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Female Ommatius Robber Fly
This is a terrific photo! Ommatius Robber Flies aren’t something you see everyday, and people don’t really get to see the intricacies to its physicality from just the naked eye. With a combination of zooming, and rearranging the optics of your digital camera, you can capture the mesmerizing features to this fly’s form. Insects are always on the move, and get frightened quite easily, so it also helps to engage a bit of zooming from a short distance to get a still shot.
Incorporating other surrounding objects in a close-up shot allows the viewers to see the variation in size of the miniature subject. See how by including this plant stem, you can see just how tiny this Ommatius Robber Fly really is.
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This photo exudes ingenuity to the highest degree. It not only captures the beauty and formation of water droplets on this branch, it also the reflects the orange and white petal flower from some distance behind.
This shot may require a few attempts, so that the flower is reflected in as many of the droplets as possible. By adjusting the position, angle and distance of camera from the branch, you are sure to get the perfect shot. Also, a little help from Photoshop editing can help you to make a picture like this look even more incredible. Always use macro lenses and engage other macro functions like the close-up setting in the scene mode of your digital camera so that you can enhance such details, and improve the sharpness.
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Finding interesting subjects in an intimate position, as displayed here, is often the selling factor in a photo. It’s both fascinating and mesmerizing, all at once. You are lucky as a photographer to stumble upon this kind of drama during a photography quest and it makes sharing photos that more enjoyable.
This photo was taken with a Cannon EOS 350D Digital camera under natural lighting. It took some significant zooming to get this shot, which is perhaps the reason why the clarity isn’t so sharp. Nonetheless, the blurring effect in the background and around certain areas of these two flies makes this picture very intriguing.
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Capturing certain signature details on foreign currencies is pretty interesting, as it can be informative and artistic while making a great photo. This is a basic shot, and is quite easy to achieve. Once you have adequate lighting, simply adjust your camera settings to taking close up pictures. Then, you basically aim from an appropriate distance and snap away. Take as many shots as you want - you never know which will be the winning photo. By capturing the entire border, as well as different sides and angles of a coin similar to the way this Taiwanese $10 was taken, you can get a series of terrific photos.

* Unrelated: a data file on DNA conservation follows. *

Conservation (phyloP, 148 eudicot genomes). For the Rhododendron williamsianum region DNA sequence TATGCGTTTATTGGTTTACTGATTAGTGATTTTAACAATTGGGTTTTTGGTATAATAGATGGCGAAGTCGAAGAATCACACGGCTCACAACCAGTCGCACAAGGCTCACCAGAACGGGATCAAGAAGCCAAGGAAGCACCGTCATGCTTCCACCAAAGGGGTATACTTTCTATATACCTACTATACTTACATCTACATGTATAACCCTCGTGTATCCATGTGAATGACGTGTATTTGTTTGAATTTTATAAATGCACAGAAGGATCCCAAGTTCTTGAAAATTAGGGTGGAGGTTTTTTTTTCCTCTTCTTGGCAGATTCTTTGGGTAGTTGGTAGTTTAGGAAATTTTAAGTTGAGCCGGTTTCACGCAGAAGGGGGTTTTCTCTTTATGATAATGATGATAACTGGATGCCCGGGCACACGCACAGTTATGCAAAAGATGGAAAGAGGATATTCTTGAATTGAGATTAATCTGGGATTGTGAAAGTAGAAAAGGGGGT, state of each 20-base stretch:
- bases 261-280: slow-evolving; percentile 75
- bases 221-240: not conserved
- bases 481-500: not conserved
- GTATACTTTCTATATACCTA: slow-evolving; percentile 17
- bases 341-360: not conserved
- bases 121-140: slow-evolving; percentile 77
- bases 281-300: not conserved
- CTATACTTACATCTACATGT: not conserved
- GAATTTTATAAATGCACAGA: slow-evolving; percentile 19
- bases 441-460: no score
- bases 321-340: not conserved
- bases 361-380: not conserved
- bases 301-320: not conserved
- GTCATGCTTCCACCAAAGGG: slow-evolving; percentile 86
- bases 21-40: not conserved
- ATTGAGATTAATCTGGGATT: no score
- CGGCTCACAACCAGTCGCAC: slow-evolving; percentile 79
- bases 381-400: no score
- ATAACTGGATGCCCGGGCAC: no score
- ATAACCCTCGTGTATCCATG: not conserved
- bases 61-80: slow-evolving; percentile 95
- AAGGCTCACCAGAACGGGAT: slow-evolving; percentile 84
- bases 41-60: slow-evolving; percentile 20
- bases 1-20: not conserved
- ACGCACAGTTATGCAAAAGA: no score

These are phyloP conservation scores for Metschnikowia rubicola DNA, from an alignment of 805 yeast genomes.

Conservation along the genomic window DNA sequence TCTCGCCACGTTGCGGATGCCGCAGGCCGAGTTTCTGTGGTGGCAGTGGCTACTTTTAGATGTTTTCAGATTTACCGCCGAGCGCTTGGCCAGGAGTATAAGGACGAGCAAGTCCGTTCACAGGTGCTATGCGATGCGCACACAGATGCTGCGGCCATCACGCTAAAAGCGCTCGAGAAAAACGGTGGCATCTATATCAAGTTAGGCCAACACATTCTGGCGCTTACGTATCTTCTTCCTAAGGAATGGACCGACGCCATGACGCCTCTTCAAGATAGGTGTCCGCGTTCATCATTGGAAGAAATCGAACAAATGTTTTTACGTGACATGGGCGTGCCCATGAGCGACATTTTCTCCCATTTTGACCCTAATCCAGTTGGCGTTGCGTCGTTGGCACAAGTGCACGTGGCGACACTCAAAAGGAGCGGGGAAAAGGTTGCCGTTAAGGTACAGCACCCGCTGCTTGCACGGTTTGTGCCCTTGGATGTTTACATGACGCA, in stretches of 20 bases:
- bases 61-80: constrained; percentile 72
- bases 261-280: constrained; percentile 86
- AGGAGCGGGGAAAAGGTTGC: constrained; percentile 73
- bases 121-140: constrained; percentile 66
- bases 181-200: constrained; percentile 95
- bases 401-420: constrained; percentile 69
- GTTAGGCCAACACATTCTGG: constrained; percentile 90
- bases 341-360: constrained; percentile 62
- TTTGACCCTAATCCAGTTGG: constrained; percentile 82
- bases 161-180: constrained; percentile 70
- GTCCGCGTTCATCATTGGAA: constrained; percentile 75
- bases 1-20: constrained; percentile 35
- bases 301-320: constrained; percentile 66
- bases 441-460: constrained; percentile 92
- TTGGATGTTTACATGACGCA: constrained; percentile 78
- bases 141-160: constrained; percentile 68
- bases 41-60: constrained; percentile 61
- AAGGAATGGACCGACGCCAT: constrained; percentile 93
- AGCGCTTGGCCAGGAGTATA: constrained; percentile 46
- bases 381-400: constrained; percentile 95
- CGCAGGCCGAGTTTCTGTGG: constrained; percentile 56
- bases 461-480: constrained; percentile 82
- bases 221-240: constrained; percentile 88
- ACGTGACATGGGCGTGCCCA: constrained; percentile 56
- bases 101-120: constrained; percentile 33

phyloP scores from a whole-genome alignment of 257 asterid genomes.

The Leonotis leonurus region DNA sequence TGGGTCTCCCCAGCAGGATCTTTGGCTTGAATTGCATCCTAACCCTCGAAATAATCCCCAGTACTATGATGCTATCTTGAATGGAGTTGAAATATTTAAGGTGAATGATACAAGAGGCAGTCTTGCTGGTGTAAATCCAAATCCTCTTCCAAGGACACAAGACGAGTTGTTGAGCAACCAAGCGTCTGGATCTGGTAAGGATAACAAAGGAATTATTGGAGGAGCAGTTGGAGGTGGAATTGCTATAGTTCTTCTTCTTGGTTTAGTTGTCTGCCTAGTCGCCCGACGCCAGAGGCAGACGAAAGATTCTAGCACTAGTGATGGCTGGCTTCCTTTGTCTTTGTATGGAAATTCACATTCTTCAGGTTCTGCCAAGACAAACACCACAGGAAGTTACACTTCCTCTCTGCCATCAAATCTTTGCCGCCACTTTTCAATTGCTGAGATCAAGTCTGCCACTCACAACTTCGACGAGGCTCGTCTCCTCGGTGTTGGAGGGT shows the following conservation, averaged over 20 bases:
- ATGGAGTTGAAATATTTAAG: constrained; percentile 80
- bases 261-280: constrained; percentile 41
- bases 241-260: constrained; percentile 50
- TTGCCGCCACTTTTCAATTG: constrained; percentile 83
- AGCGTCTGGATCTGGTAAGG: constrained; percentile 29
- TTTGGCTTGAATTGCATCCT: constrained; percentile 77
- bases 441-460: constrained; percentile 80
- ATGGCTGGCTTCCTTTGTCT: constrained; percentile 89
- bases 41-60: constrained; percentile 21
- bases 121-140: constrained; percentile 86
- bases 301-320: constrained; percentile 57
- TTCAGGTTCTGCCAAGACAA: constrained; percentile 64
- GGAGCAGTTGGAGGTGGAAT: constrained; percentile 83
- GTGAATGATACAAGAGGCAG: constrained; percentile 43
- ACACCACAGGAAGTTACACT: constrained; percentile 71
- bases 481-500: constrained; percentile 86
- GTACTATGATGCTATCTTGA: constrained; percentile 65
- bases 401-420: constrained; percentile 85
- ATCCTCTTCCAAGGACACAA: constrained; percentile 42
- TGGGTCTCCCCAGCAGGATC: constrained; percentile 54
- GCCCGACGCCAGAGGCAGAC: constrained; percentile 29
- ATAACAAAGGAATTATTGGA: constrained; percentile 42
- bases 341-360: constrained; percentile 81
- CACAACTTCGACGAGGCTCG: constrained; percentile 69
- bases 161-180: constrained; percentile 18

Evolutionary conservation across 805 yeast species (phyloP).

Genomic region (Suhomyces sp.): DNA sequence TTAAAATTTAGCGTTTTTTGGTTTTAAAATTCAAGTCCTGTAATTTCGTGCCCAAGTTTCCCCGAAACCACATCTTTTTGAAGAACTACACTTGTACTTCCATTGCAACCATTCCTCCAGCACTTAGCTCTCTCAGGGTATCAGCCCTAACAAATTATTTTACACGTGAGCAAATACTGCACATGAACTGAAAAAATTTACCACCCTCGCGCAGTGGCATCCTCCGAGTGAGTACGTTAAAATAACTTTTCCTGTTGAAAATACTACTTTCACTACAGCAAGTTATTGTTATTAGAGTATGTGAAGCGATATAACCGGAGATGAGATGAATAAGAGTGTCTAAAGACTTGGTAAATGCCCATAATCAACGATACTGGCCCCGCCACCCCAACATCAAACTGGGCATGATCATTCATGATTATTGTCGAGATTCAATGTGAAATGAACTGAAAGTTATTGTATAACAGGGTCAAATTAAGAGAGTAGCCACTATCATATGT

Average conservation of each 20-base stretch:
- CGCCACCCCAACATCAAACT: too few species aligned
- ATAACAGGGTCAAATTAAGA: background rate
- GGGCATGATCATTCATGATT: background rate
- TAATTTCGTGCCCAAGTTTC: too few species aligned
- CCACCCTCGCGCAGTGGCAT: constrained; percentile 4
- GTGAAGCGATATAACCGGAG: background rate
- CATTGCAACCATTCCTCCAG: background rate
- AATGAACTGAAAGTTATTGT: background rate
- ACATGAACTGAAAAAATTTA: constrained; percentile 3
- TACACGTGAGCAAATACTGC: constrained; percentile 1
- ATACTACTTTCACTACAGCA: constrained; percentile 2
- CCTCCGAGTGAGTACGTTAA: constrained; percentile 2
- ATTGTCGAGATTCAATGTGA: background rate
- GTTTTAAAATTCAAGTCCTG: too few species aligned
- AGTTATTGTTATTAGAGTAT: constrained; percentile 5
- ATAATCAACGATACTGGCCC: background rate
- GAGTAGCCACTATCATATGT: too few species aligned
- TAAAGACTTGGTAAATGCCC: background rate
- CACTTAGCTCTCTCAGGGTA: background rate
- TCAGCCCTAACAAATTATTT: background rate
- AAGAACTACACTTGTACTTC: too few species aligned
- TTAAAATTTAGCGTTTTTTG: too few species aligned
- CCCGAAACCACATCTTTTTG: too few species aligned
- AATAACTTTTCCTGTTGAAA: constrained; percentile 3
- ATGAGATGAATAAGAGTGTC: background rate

*Note - The close-up setting on digital cameras is generally indicated by a symbol or icon of a flower.
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Praying Mantis Doing Gymnastics
Here is a Praying Mantis going about his day as he strikes a pose in this peculiar gesture. There is no telling what he is up to, but it sure makes a terrific shot. Despite the excess of green coloration, there are specific details that make this picture exceptional. Check out the shadowing on the leaf created by its legs and hind area, plus a close up look at some distinctive features like his antenna, jagged forelegs, bulging eyes and leaf-like surface texture.
By adjusting the aperture setting on your digital camera to Priority Mode, you can stand at a distance and zoom-in on your subject to achieve a bit of blurring. This is demonstrated here in the background. This technique is particular useful to bring more focus on the Mantis, especially that the green colors of the subject and leaves may potentially clash.
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Cute subjects make great photos, and what’s cuter than this pensive looking Ostrich? It may have taken a bit of role-playing and patience to get this focused pose from our friend here, but it was all worth it – this is picture is absolutely adorable.
By blacking out the background, and throwing the light on the subject's face, the photographer brings a lot of focus on his hair-like feathers, lashes, beak, and nostrils. It also adds mystery to the eyes. The picture isn’t as clear as it could possibly be, so this was the best approach to take. We don't always get the opportunity to take pictures of animals and other creatures with the right exposure, focal length, lighting and such, but we can sure spruce up the shot to make it more interesting with Photoshop and other editing enhancements.
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Love Defined By Diamonds
To capture professional looking photos of jewelry takes a bit of setting up, but can easily be accomplished. A good camera and lighting are some of the key factors in getting the best shot possible; you can use fluorescent lighting and special LED bulbs to get a luminous sparkle in diamonds and gem stones, as seen here.
If you don’t have one, create a housing similar to a light tent to soften shadows and eliminate glare while trying to create a subtle, clean background. Adjust your camera to the Spot Focus setting to get a focused and crisp, clear shot. You also need to get the right exposure - after all, you don’t want your jewelry photography looking too dark (underexposed) or washed out (overexposed). So you may want to tweak to an appropriate EV setting depending on the lighting you are working with, the background color and such.